What does this mean?
The government has made reforms to the planning system to help local authorities determine how many, where and what type of new homes should be built as it seeks to deliver on its ambition to build 300,000 new homes each year from the mid-2020s. Now for years the supply of new homes has failed to meet demand. In the absence of relevant up to date development plan policies, or where a Council cannot demonstrate a 5-year supply of deliverable housing sites (with an appropriate buffer), or where the Housing Delivery Test indicates that the delivery of housing is substantially below the housing requirement over the previous 3 years, the balance is tilted in favour of sustainable development.
This means that planning permission should be granted except where the benefits of doing so are outweighed by any adverse impacts when assessed against the policies in the National Planning Policy Framework taken as a whole. NPPF Para 11 d (ii). Developers can build houses on sites that are not local plan housing allocations. Currently Swale Council does not have a 5 year housing land supply and consequently is vulnerable to the application of the ‘titled balance’ when determining planning applications. We understand Swale Council has a 4.6 year housing supply - a shortfall of around 400 dwelling per annum. The Interim Planning Policy for Residential Park Homes is likely to only contribute to a small portion of housing supply.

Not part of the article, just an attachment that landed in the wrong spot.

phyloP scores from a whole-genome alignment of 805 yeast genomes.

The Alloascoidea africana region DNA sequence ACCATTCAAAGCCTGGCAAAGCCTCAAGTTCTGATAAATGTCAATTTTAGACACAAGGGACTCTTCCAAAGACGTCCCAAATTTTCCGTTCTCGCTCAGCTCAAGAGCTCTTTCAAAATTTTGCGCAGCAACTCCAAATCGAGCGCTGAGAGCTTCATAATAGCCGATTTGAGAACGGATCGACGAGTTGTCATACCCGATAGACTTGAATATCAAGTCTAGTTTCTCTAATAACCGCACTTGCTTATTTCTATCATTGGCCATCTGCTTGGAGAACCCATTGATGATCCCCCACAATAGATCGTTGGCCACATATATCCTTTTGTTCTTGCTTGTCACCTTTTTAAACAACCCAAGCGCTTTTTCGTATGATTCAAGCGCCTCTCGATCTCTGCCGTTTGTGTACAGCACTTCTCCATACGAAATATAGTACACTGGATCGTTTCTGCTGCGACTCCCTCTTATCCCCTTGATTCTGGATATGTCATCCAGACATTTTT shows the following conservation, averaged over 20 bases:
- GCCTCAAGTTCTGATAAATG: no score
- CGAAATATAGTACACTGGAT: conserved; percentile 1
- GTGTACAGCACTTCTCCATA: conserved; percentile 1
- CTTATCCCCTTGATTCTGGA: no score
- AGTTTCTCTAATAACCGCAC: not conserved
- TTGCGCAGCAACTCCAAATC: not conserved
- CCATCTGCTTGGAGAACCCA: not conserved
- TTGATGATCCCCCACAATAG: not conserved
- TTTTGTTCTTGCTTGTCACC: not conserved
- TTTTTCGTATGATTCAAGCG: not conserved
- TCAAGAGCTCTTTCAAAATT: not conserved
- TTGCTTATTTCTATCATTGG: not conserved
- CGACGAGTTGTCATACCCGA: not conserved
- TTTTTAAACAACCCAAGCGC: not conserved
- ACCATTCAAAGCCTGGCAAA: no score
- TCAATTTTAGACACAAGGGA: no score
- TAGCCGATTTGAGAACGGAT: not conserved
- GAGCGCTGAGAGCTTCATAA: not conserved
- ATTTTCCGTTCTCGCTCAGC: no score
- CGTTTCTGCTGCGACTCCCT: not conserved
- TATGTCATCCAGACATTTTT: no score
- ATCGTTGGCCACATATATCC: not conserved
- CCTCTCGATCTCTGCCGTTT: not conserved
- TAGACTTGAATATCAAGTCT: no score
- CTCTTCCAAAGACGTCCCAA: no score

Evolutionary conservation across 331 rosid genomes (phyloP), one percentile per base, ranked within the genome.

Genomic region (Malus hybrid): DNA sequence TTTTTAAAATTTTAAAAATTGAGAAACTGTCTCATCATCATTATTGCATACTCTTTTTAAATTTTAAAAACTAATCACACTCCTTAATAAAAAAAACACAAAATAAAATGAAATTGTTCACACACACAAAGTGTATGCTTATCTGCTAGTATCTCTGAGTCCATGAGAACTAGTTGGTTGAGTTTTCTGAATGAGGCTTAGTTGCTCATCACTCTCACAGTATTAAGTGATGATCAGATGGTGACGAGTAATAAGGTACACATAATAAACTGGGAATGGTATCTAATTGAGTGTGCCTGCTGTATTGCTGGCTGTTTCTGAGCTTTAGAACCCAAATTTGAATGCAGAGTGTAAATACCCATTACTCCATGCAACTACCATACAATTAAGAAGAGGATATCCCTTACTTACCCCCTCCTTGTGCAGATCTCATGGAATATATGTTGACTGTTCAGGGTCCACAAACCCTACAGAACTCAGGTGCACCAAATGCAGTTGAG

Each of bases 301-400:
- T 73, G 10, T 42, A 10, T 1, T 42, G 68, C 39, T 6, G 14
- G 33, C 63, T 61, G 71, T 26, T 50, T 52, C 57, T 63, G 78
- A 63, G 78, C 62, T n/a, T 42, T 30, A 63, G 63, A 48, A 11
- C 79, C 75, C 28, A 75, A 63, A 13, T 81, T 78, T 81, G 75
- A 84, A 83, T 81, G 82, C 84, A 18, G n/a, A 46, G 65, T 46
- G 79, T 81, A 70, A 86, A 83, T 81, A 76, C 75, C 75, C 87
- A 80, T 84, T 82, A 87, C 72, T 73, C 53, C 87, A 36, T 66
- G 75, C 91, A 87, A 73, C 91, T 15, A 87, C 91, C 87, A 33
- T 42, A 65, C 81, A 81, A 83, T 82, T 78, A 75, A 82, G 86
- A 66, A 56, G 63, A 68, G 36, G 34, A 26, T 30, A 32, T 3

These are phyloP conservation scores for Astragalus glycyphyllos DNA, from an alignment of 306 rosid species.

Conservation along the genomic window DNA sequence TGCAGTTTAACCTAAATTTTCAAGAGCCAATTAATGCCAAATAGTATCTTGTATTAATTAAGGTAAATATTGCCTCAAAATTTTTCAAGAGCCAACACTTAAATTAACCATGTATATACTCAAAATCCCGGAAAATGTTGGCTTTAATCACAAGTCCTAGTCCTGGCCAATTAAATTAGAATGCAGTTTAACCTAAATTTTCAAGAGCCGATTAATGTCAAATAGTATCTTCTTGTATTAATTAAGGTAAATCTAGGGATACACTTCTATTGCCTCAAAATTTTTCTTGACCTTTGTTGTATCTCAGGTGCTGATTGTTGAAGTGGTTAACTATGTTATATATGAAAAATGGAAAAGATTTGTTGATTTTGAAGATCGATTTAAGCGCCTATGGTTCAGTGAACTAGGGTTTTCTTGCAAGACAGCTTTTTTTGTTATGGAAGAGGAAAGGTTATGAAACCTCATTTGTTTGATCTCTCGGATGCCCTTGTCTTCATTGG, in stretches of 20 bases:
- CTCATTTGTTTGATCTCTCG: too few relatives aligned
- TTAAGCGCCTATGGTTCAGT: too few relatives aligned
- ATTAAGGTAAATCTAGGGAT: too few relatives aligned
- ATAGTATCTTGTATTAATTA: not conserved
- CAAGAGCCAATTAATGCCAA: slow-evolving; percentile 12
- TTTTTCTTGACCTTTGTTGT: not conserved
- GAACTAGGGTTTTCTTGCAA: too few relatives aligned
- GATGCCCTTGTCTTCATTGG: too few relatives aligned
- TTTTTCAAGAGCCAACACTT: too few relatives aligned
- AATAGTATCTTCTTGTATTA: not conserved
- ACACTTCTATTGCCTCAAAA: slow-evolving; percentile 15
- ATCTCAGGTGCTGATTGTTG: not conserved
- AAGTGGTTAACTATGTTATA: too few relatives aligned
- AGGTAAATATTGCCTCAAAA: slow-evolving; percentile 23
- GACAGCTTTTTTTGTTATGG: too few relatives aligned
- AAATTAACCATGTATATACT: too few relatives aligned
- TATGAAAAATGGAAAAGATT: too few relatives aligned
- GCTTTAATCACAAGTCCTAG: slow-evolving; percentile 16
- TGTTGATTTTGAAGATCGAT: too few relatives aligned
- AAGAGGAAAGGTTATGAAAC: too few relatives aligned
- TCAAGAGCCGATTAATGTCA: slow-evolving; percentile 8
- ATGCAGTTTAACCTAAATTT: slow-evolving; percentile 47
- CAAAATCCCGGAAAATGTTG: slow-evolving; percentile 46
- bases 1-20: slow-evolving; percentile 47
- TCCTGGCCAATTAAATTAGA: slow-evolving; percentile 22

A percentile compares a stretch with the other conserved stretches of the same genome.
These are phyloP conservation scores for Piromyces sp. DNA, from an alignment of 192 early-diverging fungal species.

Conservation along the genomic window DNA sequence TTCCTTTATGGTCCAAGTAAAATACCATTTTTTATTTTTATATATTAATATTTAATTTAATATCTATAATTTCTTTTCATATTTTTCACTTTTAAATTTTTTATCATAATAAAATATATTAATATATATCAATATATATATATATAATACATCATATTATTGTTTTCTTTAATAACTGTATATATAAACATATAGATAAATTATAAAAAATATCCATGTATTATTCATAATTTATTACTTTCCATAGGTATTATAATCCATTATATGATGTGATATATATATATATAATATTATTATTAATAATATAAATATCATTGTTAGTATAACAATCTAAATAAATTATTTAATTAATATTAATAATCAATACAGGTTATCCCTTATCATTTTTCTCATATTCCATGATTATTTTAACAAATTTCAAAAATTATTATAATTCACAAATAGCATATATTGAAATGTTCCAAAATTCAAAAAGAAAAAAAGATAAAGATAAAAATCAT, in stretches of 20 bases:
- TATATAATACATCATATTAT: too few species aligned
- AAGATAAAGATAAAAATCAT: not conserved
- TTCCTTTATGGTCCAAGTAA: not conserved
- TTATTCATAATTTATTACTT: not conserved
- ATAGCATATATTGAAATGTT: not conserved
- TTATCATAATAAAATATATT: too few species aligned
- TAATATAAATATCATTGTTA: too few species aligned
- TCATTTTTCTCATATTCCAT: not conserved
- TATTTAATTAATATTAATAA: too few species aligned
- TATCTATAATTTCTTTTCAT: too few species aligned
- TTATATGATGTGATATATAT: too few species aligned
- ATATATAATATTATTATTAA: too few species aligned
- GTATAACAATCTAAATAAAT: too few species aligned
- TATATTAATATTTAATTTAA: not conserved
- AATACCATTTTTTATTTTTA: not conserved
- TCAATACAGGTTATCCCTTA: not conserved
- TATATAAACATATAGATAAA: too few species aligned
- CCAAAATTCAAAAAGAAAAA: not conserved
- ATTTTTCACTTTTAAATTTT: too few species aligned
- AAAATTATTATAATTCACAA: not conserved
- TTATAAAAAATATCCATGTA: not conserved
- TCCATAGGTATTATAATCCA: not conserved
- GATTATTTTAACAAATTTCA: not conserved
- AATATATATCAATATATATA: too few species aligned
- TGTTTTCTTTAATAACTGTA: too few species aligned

The Policy states proposals for residential park homes will be granted provided certain criteria are met. These are:
the site is in a sustainable location with access to services and facilities;
if the site is within an area at high risk of flooding, the risks must be mitigated through design solutions to the satisfaction of the Environment Agency and these solutions will not lead to other material planning harm;
the accommodation that is the subject of the application complies or will comply within 12 months of the granting of planning permission with standards BS3632 and meets the requirements of the Caravan sites and Control of Development Act 1960 (as amended) and the Mobile Homes Act 2013 in terms of both standard and condition of the unit and external layout within the context of surrounding area;
the proposed development will demonstrate that they are designed in line with the ‘Lifetime Homes’ criteria;
the site is not in an area of coastal erosion; and
the site layout is acceptable in terms of privacy and amenity of site occupants.
Is this a quick fix to the problem? Maybe, but what will it mean for other residential development in areas that would currently be seen as unsustainable. Also, is the interim policy in conflict with adopted policies?
Watch this space!